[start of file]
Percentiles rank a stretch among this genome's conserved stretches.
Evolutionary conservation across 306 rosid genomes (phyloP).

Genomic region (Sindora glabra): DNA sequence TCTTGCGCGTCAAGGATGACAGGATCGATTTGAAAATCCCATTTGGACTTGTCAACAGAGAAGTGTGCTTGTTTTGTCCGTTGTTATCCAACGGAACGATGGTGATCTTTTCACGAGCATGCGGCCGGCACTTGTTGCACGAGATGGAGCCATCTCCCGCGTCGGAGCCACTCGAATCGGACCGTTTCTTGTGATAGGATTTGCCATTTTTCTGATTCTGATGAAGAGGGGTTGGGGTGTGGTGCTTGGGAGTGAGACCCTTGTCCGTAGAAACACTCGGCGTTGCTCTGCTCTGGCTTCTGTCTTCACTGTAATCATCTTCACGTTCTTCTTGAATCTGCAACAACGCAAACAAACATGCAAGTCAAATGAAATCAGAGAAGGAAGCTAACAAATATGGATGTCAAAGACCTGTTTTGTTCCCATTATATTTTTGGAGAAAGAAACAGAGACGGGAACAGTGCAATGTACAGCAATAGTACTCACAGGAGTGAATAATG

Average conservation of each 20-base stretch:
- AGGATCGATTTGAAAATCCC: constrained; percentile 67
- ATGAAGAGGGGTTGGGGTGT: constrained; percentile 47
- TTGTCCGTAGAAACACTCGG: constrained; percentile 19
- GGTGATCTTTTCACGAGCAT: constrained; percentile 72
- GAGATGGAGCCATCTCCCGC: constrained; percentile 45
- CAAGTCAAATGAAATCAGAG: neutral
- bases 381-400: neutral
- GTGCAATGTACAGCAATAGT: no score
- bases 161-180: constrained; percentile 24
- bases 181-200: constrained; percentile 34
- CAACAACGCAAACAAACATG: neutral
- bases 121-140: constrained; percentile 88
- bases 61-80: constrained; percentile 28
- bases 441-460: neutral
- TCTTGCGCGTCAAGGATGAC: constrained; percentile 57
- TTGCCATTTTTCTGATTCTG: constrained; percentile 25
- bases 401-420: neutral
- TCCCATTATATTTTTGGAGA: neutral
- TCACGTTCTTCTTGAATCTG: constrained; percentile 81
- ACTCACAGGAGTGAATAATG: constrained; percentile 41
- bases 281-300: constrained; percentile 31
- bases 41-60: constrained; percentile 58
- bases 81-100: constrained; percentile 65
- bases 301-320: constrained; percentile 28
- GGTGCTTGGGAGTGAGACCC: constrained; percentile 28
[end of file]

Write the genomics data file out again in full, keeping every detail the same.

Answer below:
Percentiles rank a stretch among this genome's conserved stretches.
Evolutionary conservation across 306 rosid genomes (phyloP).

Genomic region (Sindora glabra): DNA sequence TCTTGCGCGTCAAGGATGACAGGATCGATTTGAAAATCCCATTTGGACTTGTCAACAGAGAAGTGTGCTTGTTTTGTCCGTTGTTATCCAACGGAACGATGGTGATCTTTTCACGAGCATGCGGCCGGCACTTGTTGCACGAGATGGAGCCATCTCCCGCGTCGGAGCCACTCGAATCGGACCGTTTCTTGTGATAGGATTTGCCATTTTTCTGATTCTGATGAAGAGGGGTTGGGGTGTGGTGCTTGGGAGTGAGACCCTTGTCCGTAGAAACACTCGGCGTTGCTCTGCTCTGGCTTCTGTCTTCACTGTAATCATCTTCACGTTCTTCTTGAATCTGCAACAACGCAAACAAACATGCAAGTCAAATGAAATCAGAGAAGGAAGCTAACAAATATGGATGTCAAAGACCTGTTTTGTTCCCATTATATTTTTGGAGAAAGAAACAGAGACGGGAACAGTGCAATGTACAGCAATAGTACTCACAGGAGTGAATAATG

Average conservation of each 20-base stretch:
- AGGATCGATTTGAAAATCCC: constrained; percentile 67
- ATGAAGAGGGGTTGGGGTGT: constrained; percentile 47
- TTGTCCGTAGAAACACTCGG: constrained; percentile 19
- GGTGATCTTTTCACGAGCAT: constrained; percentile 72
- GAGATGGAGCCATCTCCCGC: constrained; percentile 45
- CAAGTCAAATGAAATCAGAG: neutral
- bases 381-400: neutral
- GTGCAATGTACAGCAATAGT: no score
- bases 161-180: constrained; percentile 24
- bases 181-200: constrained; percentile 34
- CAACAACGCAAACAAACATG: neutral
- bases 121-140: constrained; percentile 88
- bases 61-80: constrained; percentile 28
- bases 441-460: neutral
- TCTTGCGCGTCAAGGATGAC: constrained; percentile 57
- TTGCCATTTTTCTGATTCTG: constrained; percentile 25
- bases 401-420: neutral
- TCCCATTATATTTTTGGAGA: neutral
- TCACGTTCTTCTTGAATCTG: constrained; percentile 81
- ACTCACAGGAGTGAATAATG: constrained; percentile 41
- bases 281-300: constrained; percentile 31
- bases 41-60: constrained; percentile 58
- bases 81-100: constrained; percentile 65
- bases 301-320: constrained; percentile 28
- GGTGCTTGGGAGTGAGACCC: constrained; percentile 28